Sarah V. Hines, Author

Updates and Short Stories

I promise to finish The Darkening Horizon soon. In the meantime, here is a short story I’ve completed.

The child—the young goddess—was sullen, the villager noted. Her dark green eyes were dim as they stared straight ahead, out at the sea. Her auburn hair fell loose around her face in a curtain of curls that added to the shadows contrasting against her solemn countenance. This boded ill to the man who watched her—would the dead season come early this year? She seemed to come into her darkness and with her darkness would come the cold and the barren fields.

He peered around the rocks near the water. He hadn’t meant to disturb the young goddess. He had merely been preparing to take his small boat out to fish when he had happened upon her. She was often in the caves or nowhere to be found, most likely in her kingdom in the Underworld, as the stories went. Yet, here she sat, staring across the gentle lapping waves with her expression darkening further. Her presence filled him with both awe and fear—he had never dreamed he would be near any of the goddesses, much less the most elusive, mysterious of them all.

“Glorious Persephone,” he said, trying to keep his voice steady in the goddess’s presence. “Your holy presence is a blessing. I hate to intrude. I was just coming out to start my morning in the water and—”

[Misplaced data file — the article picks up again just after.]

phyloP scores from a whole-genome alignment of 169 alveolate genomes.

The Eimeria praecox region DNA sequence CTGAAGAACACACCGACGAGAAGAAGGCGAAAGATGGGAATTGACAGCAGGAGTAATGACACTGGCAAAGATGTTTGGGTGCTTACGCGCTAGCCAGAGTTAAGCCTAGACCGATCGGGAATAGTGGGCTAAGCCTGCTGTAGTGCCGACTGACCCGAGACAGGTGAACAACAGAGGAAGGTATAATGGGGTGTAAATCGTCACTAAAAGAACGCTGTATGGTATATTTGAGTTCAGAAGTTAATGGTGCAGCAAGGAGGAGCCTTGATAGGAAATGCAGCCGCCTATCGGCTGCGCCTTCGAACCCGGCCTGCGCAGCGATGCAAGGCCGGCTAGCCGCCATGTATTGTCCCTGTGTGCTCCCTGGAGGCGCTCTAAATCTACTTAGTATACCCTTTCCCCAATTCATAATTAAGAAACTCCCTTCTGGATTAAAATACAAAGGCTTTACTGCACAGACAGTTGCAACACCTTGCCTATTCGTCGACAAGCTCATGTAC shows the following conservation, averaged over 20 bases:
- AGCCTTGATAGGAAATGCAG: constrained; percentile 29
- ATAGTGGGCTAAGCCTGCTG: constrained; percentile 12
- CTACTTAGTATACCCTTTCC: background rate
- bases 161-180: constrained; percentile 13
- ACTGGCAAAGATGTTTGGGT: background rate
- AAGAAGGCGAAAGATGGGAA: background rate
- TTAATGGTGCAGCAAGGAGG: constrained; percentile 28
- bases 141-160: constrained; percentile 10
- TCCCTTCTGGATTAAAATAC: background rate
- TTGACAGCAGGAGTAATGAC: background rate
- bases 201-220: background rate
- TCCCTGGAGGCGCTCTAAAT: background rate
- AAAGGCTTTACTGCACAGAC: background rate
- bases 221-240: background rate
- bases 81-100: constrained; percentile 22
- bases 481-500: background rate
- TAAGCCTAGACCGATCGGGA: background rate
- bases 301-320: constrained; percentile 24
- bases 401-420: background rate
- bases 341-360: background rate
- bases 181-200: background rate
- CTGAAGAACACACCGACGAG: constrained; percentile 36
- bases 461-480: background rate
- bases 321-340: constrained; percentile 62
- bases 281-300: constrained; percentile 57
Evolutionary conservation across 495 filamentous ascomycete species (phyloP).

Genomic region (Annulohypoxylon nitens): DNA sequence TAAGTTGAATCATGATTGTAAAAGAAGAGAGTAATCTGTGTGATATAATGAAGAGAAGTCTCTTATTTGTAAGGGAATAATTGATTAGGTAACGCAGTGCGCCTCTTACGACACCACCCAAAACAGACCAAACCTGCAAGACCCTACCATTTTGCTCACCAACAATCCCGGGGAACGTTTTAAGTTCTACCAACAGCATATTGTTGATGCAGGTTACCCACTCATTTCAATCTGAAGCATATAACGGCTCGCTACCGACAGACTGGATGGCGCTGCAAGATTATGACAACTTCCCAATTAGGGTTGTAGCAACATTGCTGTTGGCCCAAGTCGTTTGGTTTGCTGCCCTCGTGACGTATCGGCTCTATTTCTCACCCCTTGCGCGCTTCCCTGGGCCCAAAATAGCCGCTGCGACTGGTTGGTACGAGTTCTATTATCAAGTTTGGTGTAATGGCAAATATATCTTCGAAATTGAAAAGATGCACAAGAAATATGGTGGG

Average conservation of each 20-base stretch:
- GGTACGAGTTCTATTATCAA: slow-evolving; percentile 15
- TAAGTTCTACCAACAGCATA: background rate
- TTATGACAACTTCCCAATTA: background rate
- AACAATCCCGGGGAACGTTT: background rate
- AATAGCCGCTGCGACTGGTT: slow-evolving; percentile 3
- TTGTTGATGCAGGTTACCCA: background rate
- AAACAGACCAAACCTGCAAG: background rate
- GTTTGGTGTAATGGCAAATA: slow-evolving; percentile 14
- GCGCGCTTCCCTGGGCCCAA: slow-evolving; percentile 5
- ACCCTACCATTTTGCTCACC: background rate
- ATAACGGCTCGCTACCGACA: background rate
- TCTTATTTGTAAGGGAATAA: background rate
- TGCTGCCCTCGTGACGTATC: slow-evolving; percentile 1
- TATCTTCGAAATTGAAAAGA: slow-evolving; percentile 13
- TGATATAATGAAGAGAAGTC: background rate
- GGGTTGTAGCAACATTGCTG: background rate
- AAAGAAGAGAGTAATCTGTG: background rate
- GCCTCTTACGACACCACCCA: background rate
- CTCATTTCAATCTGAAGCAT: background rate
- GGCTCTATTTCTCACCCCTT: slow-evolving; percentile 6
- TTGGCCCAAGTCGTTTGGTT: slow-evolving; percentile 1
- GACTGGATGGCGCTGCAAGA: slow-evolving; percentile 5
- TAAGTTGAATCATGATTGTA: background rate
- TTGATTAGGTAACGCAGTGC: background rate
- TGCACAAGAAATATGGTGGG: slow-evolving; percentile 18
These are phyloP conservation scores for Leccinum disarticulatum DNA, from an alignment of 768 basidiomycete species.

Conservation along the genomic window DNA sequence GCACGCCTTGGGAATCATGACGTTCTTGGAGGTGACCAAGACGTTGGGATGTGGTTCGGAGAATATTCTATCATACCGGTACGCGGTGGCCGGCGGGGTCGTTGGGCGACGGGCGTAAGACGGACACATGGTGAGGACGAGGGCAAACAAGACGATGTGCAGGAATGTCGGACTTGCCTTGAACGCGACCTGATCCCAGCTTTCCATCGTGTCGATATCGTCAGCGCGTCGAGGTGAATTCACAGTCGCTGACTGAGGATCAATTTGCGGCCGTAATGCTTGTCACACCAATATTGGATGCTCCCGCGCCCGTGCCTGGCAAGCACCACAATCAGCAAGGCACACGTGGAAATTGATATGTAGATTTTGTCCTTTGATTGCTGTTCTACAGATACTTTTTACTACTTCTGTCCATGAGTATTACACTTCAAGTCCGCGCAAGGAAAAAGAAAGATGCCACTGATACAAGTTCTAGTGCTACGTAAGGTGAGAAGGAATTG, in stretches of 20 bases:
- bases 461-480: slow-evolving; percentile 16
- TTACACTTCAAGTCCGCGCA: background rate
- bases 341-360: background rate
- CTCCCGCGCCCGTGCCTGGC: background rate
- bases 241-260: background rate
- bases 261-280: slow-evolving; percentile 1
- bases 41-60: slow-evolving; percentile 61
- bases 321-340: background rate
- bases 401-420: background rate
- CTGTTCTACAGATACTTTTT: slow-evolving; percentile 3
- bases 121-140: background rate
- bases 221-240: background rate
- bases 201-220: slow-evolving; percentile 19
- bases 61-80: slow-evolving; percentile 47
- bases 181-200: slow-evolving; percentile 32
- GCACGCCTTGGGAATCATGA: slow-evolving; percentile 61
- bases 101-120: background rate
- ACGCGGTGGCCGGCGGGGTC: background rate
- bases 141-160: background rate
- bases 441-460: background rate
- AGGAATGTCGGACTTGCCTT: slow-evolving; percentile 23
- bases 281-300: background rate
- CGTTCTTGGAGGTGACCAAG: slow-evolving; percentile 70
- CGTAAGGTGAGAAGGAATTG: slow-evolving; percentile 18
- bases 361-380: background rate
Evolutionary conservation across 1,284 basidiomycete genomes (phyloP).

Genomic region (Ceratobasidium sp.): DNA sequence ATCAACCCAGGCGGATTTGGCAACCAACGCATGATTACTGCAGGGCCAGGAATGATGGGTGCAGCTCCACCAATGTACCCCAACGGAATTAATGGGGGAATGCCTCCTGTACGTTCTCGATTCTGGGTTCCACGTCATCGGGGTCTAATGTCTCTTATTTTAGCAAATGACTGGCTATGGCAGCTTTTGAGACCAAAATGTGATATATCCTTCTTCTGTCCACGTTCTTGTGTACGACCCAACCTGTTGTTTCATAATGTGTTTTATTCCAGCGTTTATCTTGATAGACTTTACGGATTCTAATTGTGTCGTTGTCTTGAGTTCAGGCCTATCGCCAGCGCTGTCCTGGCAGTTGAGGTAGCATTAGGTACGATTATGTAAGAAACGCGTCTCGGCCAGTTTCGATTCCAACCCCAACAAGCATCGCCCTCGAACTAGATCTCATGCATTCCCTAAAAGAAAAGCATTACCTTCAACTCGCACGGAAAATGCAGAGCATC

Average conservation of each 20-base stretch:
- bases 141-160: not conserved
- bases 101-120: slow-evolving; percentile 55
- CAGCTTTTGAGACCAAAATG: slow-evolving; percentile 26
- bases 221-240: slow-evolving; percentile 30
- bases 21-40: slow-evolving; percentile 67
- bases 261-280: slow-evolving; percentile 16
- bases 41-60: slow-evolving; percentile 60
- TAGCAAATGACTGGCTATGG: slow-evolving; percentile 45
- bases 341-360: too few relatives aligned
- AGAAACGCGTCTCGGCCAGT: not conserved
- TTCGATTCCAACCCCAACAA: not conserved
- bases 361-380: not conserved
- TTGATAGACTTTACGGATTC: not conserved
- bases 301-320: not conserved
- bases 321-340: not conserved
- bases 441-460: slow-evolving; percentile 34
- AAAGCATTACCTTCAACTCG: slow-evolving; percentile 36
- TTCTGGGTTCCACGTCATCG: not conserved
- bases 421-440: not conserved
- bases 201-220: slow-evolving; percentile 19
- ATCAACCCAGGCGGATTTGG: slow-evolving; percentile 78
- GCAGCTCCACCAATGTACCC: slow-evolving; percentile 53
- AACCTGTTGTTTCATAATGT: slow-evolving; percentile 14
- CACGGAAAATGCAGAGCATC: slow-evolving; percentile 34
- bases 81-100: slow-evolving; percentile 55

“The clouds will come in soon,” she said in a voice as soft as the breeze that tickled the reeds. “The winds will agitate these still waters. A storm is on the horizon. I advise you to keep your boat docked.”


Francine walked down Charlotte Street as the rain fell over her. The day was dismal enough that Cecilia wanted to stay indoors. Still, it was nice to explore for a bit, and the street was practically empty, with visitors preferring to shop along St. George Street. Francine wasn’t interested in crowds at the moment. She couldn’t keep her mind off of her sister’s condition.

Before they had left, she heard her parents’ discussion about where to stay. Her mother had preferred Miami, as it was much warmer and bound to be better for Cecilia. Her father had insisted on St. Augustine, however, stating that no hotel would be as relaxing as the Ponce de Leon. In the end, her father’s word was law as far as any of them were concerned.